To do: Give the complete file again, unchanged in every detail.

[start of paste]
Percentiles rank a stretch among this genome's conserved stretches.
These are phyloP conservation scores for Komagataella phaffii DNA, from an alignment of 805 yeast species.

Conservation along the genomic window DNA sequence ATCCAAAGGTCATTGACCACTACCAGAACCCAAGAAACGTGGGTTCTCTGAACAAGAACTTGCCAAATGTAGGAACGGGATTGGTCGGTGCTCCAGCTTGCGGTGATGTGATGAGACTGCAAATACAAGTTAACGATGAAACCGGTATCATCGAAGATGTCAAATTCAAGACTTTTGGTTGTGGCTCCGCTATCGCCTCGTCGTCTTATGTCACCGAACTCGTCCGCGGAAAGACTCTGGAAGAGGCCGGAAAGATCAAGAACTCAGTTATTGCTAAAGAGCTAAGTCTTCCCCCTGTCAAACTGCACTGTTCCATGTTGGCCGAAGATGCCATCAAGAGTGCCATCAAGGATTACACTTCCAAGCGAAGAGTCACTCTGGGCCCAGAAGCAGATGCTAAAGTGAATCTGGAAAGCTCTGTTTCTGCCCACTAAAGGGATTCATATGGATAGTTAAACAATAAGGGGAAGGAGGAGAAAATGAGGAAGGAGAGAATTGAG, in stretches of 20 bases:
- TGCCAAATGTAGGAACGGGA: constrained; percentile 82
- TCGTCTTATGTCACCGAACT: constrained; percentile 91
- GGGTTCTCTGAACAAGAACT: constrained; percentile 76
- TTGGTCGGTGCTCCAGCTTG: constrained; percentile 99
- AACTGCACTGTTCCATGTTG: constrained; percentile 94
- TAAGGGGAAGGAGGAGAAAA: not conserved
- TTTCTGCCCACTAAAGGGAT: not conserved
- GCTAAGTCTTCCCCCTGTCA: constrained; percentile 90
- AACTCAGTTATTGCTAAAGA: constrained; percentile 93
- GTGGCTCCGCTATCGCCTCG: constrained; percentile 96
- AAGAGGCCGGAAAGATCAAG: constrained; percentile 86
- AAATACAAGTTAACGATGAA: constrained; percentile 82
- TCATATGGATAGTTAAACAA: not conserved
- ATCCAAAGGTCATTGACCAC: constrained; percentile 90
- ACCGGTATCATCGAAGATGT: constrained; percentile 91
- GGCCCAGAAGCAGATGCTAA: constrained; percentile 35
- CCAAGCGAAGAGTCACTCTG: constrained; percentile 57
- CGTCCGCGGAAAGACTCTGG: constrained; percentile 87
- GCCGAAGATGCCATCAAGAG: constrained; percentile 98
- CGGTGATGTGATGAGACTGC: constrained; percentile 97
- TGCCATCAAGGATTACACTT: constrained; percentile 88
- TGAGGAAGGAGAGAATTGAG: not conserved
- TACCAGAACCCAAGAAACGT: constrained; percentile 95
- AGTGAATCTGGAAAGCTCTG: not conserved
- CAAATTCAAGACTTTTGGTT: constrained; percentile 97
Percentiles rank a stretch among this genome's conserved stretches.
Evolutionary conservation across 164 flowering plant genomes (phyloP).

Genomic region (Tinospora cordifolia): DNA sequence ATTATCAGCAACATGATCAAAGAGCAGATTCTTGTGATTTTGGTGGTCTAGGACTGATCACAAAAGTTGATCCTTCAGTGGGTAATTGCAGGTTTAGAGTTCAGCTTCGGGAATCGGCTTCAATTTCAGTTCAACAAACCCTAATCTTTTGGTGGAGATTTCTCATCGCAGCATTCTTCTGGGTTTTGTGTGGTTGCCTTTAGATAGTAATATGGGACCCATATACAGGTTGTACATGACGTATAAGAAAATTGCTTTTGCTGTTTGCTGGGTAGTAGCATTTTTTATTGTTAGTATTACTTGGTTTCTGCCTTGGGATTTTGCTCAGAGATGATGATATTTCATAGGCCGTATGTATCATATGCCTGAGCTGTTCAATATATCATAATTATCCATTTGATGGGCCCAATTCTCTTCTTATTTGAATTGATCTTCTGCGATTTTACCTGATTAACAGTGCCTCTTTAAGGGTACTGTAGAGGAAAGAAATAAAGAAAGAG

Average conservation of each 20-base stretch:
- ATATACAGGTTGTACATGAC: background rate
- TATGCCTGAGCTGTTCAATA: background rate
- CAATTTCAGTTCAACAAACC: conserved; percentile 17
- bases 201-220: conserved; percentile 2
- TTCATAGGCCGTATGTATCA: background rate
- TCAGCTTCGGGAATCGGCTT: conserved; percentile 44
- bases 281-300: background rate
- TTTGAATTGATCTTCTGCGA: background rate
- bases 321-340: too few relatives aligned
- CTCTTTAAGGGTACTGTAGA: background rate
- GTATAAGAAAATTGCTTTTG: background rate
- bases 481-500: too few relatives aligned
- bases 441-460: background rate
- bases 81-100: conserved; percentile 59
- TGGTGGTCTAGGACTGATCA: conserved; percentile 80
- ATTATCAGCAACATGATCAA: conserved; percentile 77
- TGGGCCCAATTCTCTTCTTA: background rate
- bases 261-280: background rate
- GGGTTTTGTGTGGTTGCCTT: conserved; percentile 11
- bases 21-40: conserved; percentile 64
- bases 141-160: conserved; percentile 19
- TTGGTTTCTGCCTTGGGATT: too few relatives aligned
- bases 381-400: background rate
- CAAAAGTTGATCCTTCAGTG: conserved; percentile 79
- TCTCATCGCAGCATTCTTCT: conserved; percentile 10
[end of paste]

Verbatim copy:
Percentiles rank a stretch among this genome's conserved stretches.
These are phyloP conservation scores for Komagataella phaffii DNA, from an alignment of 805 yeast species.

Conservation along the genomic window DNA sequence ATCCAAAGGTCATTGACCACTACCAGAACCCAAGAAACGTGGGTTCTCTGAACAAGAACTTGCCAAATGTAGGAACGGGATTGGTCGGTGCTCCAGCTTGCGGTGATGTGATGAGACTGCAAATACAAGTTAACGATGAAACCGGTATCATCGAAGATGTCAAATTCAAGACTTTTGGTTGTGGCTCCGCTATCGCCTCGTCGTCTTATGTCACCGAACTCGTCCGCGGAAAGACTCTGGAAGAGGCCGGAAAGATCAAGAACTCAGTTATTGCTAAAGAGCTAAGTCTTCCCCCTGTCAAACTGCACTGTTCCATGTTGGCCGAAGATGCCATCAAGAGTGCCATCAAGGATTACACTTCCAAGCGAAGAGTCACTCTGGGCCCAGAAGCAGATGCTAAAGTGAATCTGGAAAGCTCTGTTTCTGCCCACTAAAGGGATTCATATGGATAGTTAAACAATAAGGGGAAGGAGGAGAAAATGAGGAAGGAGAGAATTGAG, in stretches of 20 bases:
- TGCCAAATGTAGGAACGGGA: constrained; percentile 82
- TCGTCTTATGTCACCGAACT: constrained; percentile 91
- GGGTTCTCTGAACAAGAACT: constrained; percentile 76
- TTGGTCGGTGCTCCAGCTTG: constrained; percentile 99
- AACTGCACTGTTCCATGTTG: constrained; percentile 94
- TAAGGGGAAGGAGGAGAAAA: not conserved
- TTTCTGCCCACTAAAGGGAT: not conserved
- GCTAAGTCTTCCCCCTGTCA: constrained; percentile 90
- AACTCAGTTATTGCTAAAGA: constrained; percentile 93
- GTGGCTCCGCTATCGCCTCG: constrained; percentile 96
- AAGAGGCCGGAAAGATCAAG: constrained; percentile 86
- AAATACAAGTTAACGATGAA: constrained; percentile 82
- TCATATGGATAGTTAAACAA: not conserved
- ATCCAAAGGTCATTGACCAC: constrained; percentile 90
- ACCGGTATCATCGAAGATGT: constrained; percentile 91
- GGCCCAGAAGCAGATGCTAA: constrained; percentile 35
- CCAAGCGAAGAGTCACTCTG: constrained; percentile 57
- CGTCCGCGGAAAGACTCTGG: constrained; percentile 87
- GCCGAAGATGCCATCAAGAG: constrained; percentile 98
- CGGTGATGTGATGAGACTGC: constrained; percentile 97
- TGCCATCAAGGATTACACTT: constrained; percentile 88
- TGAGGAAGGAGAGAATTGAG: not conserved
- TACCAGAACCCAAGAAACGT: constrained; percentile 95
- AGTGAATCTGGAAAGCTCTG: not conserved
- CAAATTCAAGACTTTTGGTT: constrained; percentile 97
Percentiles rank a stretch among this genome's conserved stretches.
Evolutionary conservation across 164 flowering plant genomes (phyloP).

Genomic region (Tinospora cordifolia): DNA sequence ATTATCAGCAACATGATCAAAGAGCAGATTCTTGTGATTTTGGTGGTCTAGGACTGATCACAAAAGTTGATCCTTCAGTGGGTAATTGCAGGTTTAGAGTTCAGCTTCGGGAATCGGCTTCAATTTCAGTTCAACAAACCCTAATCTTTTGGTGGAGATTTCTCATCGCAGCATTCTTCTGGGTTTTGTGTGGTTGCCTTTAGATAGTAATATGGGACCCATATACAGGTTGTACATGACGTATAAGAAAATTGCTTTTGCTGTTTGCTGGGTAGTAGCATTTTTTATTGTTAGTATTACTTGGTTTCTGCCTTGGGATTTTGCTCAGAGATGATGATATTTCATAGGCCGTATGTATCATATGCCTGAGCTGTTCAATATATCATAATTATCCATTTGATGGGCCCAATTCTCTTCTTATTTGAATTGATCTTCTGCGATTTTACCTGATTAACAGTGCCTCTTTAAGGGTACTGTAGAGGAAAGAAATAAAGAAAGAG

Average conservation of each 20-base stretch:
- ATATACAGGTTGTACATGAC: background rate
- TATGCCTGAGCTGTTCAATA: background rate
- CAATTTCAGTTCAACAAACC: conserved; percentile 17
- bases 201-220: conserved; percentile 2
- TTCATAGGCCGTATGTATCA: background rate
- TCAGCTTCGGGAATCGGCTT: conserved; percentile 44
- bases 281-300: background rate
- TTTGAATTGATCTTCTGCGA: background rate
- bases 321-340: too few relatives aligned
- CTCTTTAAGGGTACTGTAGA: background rate
- GTATAAGAAAATTGCTTTTG: background rate
- bases 481-500: too few relatives aligned
- bases 441-460: background rate
- bases 81-100: conserved; percentile 59
- TGGTGGTCTAGGACTGATCA: conserved; percentile 80
- ATTATCAGCAACATGATCAA: conserved; percentile 77
- TGGGCCCAATTCTCTTCTTA: background rate
- bases 261-280: background rate
- GGGTTTTGTGTGGTTGCCTT: conserved; percentile 11
- bases 21-40: conserved; percentile 64
- bases 141-160: conserved; percentile 19
- TTGGTTTCTGCCTTGGGATT: too few relatives aligned
- bases 381-400: background rate
- CAAAAGTTGATCCTTCAGTG: conserved; percentile 79
- TCTCATCGCAGCATTCTTCT: conserved; percentile 10